Search

Don't Dump That Bait!

This content is archived

Published on: Jun. 2, 2007

Last revision: Dec. 1, 2010

notorious invaders, including rusty crayfish and round goby, and maybe even zebra mussels.

The solution to bait bucket introductions is simple. Anglers shouldn’t dump their leftover bait in Missouri waters at the end of a fishing trip.

Alternatives to dumping include taking your bait home to use on a future fishing trip, offering it to another angler to use, dumping it on land far away from any waterway or placing it in a sealed container in the trash.

Releasing Captives

Another dangerous practice that appears to be increasing is that of “liberating” or releasing aquatic creatures that have been held captive in private aquariums or ponds.

The fish or animals may have grown too large to be confined, or their owners may no longer have the time or inclination to care for them. Many people believe the humane thing to do with unwanted fish or other animals is to release them into the wild.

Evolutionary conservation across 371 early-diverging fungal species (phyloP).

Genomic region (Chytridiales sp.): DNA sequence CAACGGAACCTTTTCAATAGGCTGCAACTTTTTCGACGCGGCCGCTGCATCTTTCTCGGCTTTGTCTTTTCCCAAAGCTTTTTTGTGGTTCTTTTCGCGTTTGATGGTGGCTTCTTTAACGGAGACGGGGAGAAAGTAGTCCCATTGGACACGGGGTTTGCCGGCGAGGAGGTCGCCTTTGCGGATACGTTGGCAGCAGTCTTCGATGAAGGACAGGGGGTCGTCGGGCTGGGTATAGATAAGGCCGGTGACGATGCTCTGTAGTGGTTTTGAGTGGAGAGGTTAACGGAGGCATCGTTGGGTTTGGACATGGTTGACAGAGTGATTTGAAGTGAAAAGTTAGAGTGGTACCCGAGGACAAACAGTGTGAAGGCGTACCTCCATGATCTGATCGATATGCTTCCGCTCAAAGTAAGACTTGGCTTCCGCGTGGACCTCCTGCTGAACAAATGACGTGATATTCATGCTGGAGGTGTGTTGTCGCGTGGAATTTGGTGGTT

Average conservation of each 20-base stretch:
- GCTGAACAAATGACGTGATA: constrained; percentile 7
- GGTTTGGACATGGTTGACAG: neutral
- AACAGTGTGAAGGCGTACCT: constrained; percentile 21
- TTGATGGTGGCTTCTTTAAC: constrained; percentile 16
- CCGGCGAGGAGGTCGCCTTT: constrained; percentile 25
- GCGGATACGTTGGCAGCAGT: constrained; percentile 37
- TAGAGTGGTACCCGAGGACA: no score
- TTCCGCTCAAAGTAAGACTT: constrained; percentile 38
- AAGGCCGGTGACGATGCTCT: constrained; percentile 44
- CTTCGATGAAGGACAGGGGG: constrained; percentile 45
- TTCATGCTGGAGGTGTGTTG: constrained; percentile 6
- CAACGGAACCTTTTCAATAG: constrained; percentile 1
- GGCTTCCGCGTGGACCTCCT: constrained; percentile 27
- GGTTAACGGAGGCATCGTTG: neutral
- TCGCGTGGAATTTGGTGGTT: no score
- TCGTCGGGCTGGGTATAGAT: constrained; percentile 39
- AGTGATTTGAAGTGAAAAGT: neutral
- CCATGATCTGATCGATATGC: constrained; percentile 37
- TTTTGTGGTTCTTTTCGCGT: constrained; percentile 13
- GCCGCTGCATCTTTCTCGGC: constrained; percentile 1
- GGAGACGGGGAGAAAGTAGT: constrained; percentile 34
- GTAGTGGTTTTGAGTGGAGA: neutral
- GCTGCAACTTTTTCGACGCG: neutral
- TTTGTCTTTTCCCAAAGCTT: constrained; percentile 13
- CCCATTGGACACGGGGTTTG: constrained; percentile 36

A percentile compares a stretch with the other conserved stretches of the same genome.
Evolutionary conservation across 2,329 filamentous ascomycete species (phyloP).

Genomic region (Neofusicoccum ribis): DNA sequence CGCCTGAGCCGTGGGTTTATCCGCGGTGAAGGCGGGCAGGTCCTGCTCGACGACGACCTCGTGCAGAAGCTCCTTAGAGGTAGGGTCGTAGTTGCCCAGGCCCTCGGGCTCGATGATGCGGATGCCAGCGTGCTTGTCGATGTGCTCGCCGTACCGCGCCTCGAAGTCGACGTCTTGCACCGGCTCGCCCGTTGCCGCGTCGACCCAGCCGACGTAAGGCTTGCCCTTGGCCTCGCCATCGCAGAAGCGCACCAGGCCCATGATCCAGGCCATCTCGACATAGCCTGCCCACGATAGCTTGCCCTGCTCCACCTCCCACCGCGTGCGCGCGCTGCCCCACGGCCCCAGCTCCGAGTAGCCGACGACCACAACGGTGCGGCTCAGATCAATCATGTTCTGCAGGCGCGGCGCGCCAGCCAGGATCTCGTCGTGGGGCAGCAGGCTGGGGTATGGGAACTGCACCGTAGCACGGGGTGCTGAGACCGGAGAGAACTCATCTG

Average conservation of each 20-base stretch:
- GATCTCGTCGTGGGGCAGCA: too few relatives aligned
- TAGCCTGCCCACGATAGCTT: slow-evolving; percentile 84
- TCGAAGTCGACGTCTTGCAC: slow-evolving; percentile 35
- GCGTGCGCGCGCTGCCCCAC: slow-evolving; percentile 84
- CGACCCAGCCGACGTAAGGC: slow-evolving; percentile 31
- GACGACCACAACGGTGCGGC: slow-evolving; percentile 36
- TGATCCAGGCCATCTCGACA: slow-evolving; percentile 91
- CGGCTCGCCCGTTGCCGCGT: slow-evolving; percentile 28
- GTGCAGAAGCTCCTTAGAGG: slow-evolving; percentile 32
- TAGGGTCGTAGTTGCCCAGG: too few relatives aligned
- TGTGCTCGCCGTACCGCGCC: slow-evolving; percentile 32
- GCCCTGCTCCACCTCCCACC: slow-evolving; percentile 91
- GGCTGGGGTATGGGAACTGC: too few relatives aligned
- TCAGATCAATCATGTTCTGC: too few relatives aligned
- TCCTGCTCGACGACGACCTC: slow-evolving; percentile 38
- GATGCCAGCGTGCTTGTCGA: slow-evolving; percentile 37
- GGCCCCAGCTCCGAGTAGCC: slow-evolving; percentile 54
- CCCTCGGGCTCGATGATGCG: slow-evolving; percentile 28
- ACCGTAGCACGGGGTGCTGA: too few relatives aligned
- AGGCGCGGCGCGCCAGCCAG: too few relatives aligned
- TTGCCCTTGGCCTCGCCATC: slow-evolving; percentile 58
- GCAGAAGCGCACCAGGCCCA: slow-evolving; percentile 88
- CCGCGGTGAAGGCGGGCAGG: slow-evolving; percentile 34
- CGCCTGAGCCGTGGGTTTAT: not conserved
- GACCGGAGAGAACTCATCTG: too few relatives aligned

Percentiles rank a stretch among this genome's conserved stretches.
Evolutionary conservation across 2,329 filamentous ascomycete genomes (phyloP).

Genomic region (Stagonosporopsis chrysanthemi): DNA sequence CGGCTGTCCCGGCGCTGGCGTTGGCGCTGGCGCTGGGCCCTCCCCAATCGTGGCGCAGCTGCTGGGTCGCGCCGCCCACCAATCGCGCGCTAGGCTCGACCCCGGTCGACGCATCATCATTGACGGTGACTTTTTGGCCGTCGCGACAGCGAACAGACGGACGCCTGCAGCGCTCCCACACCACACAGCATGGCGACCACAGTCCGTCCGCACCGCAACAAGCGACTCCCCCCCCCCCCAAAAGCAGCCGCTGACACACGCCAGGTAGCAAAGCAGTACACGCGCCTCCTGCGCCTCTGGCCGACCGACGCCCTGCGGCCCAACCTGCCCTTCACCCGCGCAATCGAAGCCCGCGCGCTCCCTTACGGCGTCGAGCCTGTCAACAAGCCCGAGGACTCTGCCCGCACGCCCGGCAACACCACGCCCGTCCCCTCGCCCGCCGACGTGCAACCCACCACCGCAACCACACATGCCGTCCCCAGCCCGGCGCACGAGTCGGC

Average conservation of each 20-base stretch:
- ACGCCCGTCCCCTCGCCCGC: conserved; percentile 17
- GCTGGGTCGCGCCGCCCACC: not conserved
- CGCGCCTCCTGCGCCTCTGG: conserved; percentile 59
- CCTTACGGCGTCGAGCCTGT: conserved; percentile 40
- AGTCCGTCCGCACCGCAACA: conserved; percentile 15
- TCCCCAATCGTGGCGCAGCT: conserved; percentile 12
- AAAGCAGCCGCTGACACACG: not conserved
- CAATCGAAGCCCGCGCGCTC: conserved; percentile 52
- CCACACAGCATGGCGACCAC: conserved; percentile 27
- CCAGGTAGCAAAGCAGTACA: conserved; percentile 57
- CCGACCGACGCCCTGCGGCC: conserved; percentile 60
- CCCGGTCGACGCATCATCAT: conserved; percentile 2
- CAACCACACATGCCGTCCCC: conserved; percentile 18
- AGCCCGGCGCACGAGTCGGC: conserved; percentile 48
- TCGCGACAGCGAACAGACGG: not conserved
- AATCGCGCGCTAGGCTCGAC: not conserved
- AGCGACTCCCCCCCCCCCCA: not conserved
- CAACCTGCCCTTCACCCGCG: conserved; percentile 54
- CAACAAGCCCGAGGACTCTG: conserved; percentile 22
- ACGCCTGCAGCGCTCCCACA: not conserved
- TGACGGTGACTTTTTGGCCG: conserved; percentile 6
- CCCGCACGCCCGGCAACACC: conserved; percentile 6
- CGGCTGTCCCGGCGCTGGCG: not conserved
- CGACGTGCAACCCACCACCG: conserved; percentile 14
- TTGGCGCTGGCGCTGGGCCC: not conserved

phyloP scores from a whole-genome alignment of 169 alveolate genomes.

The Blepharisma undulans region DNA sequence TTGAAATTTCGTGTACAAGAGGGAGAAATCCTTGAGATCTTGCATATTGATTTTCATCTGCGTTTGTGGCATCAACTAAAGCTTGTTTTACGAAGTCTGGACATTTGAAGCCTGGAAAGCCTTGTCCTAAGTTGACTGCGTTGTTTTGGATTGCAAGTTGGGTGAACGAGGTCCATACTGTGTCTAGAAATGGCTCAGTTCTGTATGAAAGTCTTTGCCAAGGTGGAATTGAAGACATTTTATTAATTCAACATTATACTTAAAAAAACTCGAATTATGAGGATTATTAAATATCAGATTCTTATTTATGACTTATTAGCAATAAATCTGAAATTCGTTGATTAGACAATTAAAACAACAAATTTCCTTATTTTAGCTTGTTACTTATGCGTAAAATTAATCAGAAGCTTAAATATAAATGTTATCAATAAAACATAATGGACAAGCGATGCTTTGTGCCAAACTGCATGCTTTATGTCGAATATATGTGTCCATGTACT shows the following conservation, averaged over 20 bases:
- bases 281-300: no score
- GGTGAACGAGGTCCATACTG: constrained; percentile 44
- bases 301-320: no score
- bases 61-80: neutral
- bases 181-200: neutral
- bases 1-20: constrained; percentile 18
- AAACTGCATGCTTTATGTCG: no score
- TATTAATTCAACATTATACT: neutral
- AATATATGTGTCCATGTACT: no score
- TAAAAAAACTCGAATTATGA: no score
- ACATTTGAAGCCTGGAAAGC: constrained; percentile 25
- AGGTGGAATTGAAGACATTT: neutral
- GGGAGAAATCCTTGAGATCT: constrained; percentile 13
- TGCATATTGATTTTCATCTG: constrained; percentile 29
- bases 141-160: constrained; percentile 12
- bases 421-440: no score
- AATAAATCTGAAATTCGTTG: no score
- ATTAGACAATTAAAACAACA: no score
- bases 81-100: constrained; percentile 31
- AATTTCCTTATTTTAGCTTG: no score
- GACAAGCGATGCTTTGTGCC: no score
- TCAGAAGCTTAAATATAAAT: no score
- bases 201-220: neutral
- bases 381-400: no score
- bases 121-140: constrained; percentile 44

Actually, this practice often causes harm to many other animals and can completely upset balanced ecological systems. Because of the severe damage even a single release can engender, the Conservation Department suggests that creatures kept in aquariums or ponds should ever be released to the wild. If a person feels they can no longer care for an animal, we recommend the following alternatives:

  • Talk to a pet store owner or the hobby aquarium society (www.missouriaquariumsociety.org). They may be able to help find a home for your pet.
  • Give the fish or other animals to others who might wish to care for them.
  • Dispose of the animals in a sealed container. Your veterinarian may be able to help if you feel that euthanizing the animals is the most appropriate solution.

Mussels on the Move

Aquatic invasive species like the zebra mussel can inadvertently be transferred from one lake to another. Zebra mussels “hitchhike” on boats, motors, trailers and aquatic plants. Adult zebra mussels can live for several days out of water, and their microscopic larvae can survive in boat bilge water, live wells, engine cooling systems and in bait buckets.

The solution to preventing the spread of invasive species that attach themselves to boats and other watercraft is somewhat more challenging, but you can help by following a few simple steps.

  • Inspect your boats and trailers thoroughly and remove any trash, mussels or aquatic weeds before leaving any water body.
  • Drain water from the motor, live well, bilge and transom wells, as well as any other water from your boat and

Content tagged with

Shortened URL
http://mdc.mo.gov/node/5826